Exercise \(\PageIndex{3}\)

Evaluate \(\int_{0}^{4} 5 e^{-2 x} d x\).

**Answer**-
\(\int_{0}^{4} 5 e^{-2 x} d x=\frac{5}{2}-\frac{5}{2} e^{-8} \approx 2.4992\)

Exercise \(\PageIndex{4}\)

Evaluate \(\int_{0}^{1} x^{2} e^{-x^{3}} d x\).

**Answer**-
\(\int_{0}^{1} x^{2} e^{-x^{3}} d x=\frac{1}{3}(1-e) \approx 0.2107\)

Exercise \(\PageIndex{5}\)

Evaluate \(\int x^{2} e^{-x} d x\).

**Answer**-
\(\int x^{2} e^{-x} d x=-2 e^{-x}-2 x e^{-x}-x^{2} e^{-x}+c\)

Note that if \(y=a e^{k t},\) where \(a\) and \(k\) are any real constants, then

\[\frac{d y}{d t}=k a e^{k t}=k y.\]

That is, \(y\) satisfies the differential equation \((2.7 .1)\) with which we began this section. We will consider example applications of this equation after a discussion of the logarithm function, the inverse of the exponential function.

### 2.7.2 The Logarithm Function

The logarithm function is the inverse of the exponential function. That is, for a positive real number \(x, y=\log (x),\) read \(y\) is the logarithm of \(x,\) if and only if \(e^{y}=x .\) In particular, note that for any positive real number \(x,\)

\[e^{\log (x)}=x,\]

and for any real number \(x\),

\[\log \left(e^{x}\right)=x.\]

Also, since \(e^{0}=1,\) it follows that \(\log (1)=0\).

Since \(\log (x)\) is the power to which one must raise \(e\) in order to obtain \(x,\) logarithms inherit their basic properties from the properties of exponents. For example, for any positive real numbers \(x\) and \(y,\)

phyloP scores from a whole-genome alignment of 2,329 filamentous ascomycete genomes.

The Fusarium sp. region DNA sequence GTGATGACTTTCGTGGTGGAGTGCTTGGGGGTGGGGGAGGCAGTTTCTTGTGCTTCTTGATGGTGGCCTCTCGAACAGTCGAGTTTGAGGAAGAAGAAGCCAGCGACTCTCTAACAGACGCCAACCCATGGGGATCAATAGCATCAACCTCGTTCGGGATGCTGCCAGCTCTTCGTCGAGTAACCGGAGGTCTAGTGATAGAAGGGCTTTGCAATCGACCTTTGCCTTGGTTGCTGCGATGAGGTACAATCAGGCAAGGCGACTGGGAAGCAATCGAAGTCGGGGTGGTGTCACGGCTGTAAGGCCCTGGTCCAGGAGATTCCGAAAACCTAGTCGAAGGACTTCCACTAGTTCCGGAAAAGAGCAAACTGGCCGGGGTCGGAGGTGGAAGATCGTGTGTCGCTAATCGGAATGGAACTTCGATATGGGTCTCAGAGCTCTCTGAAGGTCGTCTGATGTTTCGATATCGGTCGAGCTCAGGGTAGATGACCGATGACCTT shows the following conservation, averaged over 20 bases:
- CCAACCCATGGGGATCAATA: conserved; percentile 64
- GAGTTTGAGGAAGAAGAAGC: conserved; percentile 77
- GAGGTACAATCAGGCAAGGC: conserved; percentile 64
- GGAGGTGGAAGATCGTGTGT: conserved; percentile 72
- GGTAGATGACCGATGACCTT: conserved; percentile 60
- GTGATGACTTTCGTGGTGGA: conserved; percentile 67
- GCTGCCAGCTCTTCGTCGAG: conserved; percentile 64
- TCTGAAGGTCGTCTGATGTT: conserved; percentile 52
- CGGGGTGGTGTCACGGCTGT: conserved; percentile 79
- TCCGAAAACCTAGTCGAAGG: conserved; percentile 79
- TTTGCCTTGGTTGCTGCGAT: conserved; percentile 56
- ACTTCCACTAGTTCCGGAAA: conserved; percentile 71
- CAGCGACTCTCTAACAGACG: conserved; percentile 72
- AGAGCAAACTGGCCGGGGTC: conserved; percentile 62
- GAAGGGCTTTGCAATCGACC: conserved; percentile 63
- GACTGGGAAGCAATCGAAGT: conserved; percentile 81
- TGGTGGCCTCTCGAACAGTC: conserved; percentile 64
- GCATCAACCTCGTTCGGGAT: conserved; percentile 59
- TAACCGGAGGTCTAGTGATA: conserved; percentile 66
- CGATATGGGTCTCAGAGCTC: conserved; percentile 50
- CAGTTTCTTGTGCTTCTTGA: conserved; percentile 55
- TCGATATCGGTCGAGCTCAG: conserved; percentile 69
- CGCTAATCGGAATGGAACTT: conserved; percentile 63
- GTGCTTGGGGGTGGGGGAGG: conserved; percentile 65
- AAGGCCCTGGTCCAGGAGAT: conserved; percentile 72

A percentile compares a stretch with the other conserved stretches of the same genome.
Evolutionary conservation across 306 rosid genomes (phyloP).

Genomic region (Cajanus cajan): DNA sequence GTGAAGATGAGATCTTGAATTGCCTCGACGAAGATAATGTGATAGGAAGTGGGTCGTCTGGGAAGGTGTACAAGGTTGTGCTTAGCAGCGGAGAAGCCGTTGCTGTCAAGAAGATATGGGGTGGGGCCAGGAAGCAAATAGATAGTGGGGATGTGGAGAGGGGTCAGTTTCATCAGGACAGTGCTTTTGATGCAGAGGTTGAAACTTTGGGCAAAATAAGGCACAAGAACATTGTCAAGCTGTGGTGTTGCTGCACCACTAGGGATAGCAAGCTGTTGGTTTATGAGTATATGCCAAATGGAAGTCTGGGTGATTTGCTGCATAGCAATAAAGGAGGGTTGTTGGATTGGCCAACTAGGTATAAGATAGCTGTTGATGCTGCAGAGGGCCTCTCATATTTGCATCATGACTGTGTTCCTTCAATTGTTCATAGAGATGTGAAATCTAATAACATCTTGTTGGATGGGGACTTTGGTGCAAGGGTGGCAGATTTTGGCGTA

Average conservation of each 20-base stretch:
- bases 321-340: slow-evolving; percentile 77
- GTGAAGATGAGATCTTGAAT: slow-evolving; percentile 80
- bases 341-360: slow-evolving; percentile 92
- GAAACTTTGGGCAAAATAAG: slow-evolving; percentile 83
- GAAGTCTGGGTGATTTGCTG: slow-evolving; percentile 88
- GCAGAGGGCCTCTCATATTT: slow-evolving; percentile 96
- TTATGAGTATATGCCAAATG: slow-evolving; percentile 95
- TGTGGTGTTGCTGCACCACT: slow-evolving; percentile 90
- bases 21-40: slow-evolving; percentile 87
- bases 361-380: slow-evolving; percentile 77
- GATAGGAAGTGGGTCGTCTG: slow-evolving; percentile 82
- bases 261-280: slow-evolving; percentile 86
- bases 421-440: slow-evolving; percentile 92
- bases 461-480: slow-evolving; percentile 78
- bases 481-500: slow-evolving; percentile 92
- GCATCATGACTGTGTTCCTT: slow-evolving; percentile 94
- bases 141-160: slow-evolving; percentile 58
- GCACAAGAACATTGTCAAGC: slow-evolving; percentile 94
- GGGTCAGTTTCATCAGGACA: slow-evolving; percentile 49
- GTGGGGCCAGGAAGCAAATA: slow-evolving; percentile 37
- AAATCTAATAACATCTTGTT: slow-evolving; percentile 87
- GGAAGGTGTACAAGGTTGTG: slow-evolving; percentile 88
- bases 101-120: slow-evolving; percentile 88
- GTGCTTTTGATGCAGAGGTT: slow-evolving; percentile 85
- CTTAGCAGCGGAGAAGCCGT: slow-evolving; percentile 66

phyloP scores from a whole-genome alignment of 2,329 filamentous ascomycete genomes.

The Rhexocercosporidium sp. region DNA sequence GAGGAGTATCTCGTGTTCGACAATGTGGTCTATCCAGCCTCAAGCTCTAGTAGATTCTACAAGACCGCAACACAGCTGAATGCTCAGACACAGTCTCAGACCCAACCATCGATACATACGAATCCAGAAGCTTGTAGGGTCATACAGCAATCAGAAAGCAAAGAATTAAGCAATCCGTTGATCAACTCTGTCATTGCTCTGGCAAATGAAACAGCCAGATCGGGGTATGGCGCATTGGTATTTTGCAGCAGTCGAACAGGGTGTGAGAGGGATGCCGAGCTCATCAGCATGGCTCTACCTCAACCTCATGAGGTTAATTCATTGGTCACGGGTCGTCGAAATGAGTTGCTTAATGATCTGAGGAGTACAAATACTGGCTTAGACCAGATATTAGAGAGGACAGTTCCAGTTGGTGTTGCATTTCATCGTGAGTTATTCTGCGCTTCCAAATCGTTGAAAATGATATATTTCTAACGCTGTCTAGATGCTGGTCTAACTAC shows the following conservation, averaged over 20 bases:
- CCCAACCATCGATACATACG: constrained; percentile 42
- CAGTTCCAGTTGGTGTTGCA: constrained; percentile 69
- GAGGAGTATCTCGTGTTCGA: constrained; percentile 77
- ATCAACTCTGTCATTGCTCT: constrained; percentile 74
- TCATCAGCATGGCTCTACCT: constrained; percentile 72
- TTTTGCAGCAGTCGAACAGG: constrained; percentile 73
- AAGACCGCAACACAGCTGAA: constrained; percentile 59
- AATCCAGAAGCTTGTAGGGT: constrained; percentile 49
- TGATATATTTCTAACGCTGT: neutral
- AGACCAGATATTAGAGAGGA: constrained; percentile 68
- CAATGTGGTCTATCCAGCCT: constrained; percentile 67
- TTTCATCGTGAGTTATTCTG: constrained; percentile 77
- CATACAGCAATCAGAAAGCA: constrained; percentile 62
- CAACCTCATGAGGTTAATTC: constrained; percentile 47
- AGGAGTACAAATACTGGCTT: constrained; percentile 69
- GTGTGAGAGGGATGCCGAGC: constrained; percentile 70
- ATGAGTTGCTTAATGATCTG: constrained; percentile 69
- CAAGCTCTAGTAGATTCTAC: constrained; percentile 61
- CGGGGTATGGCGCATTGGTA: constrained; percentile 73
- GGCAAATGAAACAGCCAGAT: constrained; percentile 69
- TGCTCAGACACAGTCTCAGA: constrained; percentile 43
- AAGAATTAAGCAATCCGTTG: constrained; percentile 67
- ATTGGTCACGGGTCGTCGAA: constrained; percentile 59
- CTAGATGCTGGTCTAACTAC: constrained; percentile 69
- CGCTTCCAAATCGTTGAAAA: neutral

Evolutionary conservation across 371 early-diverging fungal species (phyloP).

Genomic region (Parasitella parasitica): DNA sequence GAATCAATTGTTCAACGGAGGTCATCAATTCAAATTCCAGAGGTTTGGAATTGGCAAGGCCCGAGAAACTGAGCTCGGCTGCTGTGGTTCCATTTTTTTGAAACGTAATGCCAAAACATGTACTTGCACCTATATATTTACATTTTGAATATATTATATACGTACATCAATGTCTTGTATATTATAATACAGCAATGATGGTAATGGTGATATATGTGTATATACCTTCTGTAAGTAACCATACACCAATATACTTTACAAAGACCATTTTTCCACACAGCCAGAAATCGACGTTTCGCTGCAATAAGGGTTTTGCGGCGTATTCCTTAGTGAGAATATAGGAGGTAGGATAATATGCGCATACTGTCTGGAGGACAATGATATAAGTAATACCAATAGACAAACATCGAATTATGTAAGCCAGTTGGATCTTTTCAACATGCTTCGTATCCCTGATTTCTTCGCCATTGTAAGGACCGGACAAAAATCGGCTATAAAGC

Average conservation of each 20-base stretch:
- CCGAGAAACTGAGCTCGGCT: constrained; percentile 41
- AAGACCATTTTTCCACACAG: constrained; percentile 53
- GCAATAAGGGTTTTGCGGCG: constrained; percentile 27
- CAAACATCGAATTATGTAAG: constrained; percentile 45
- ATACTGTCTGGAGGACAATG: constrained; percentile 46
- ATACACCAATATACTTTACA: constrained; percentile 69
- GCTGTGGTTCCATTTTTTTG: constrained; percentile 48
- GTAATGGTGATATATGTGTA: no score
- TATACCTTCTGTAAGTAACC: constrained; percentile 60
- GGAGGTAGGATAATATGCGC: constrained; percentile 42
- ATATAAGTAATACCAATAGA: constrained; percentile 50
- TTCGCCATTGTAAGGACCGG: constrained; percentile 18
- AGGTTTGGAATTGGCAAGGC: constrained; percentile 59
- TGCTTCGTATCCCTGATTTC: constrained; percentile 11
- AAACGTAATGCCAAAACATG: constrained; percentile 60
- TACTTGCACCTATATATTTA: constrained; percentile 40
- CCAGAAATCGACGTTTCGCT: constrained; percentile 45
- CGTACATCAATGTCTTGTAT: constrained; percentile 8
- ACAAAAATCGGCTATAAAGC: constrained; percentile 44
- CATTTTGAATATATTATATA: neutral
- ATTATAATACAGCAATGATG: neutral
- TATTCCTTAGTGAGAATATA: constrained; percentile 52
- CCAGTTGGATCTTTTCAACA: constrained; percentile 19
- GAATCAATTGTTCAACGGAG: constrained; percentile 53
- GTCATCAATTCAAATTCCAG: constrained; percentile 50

\[\log (x y)=\log (x)+\log (y)\]

since

\[e^{\log (x)+\log (y)}=e^{\log (x)} e^{\log (y)}=x y.\]

Similarly, for any positive real number \(x\) and any real number \(a\),

\[\log \left(x^{a}\right)=a \log (x)\]

since

\[e^{a \log (x)}=\left(e^{\log (x)}\right)^{a}=x^{a}.\]

Exercise \(\PageIndex{6}\)

Verify that for any positive real numbers \(x\) and \(y\),

\[\log \left(\frac{x}{y}\right)=\log (x)-\log (y).\] Note in particular that this implies that \[\log \left(\frac{1}{y}\right)=-\log (y).\] To find the derivative of the logarithm function, we first note that if \(y=\log (x),\) then \(e^{y}=x,\) and so \[\frac{d}{d x} e^{y}=\frac{d}{d x} x.\] Applying the chain rule, it follows that \[e^{y} \frac{d y}{d x}=1.\] Hence \[\frac{d y}{d x}=\frac{1}{e^{y}}=\frac{1}{x}.\]

Theorem \(\PageIndex{1}\)

For any real number \(x>0\),

\[\frac{d}{d x} \log (x)=\frac{1}{x}.\]

Example \(\PageIndex{7}\)

Since, for all \(x>0\)

\[\frac{d}{d x} \log (x)=\frac{1}{x}>0\] and \[\frac{d^{2}}{d x^{2}} \log (x)=-\frac{1}{x^{2}}<0,\] the function \(y=\log (x)\) is increasing on \((0, \infty)\) and its graph is concave downward on \((0, \infty) .\) See Figure \(2.7 .2 .\)

Example \(\PageIndex{8}\)

If \(f(x)=\log \left(x^{2}+1\right),\) then, using the chain rule,

\[f^{\prime}(x)=\frac{1}{x^{2}+1} \frac{d}{d x}\left(x^{2}+1\right)=\frac{2 x}{x^{2}+1}.\]

Exercise \(\PageIndex{7}\)

Find the derivative of \(f(x)=\log (3 x+4)\).

**Answer**-
\(f^{\prime}(x)=\frac{3}{3 x+4}\)

Exercise \(\PageIndex{8}\)

Find the derivative of \(y=(x+1) \log (x+1)\).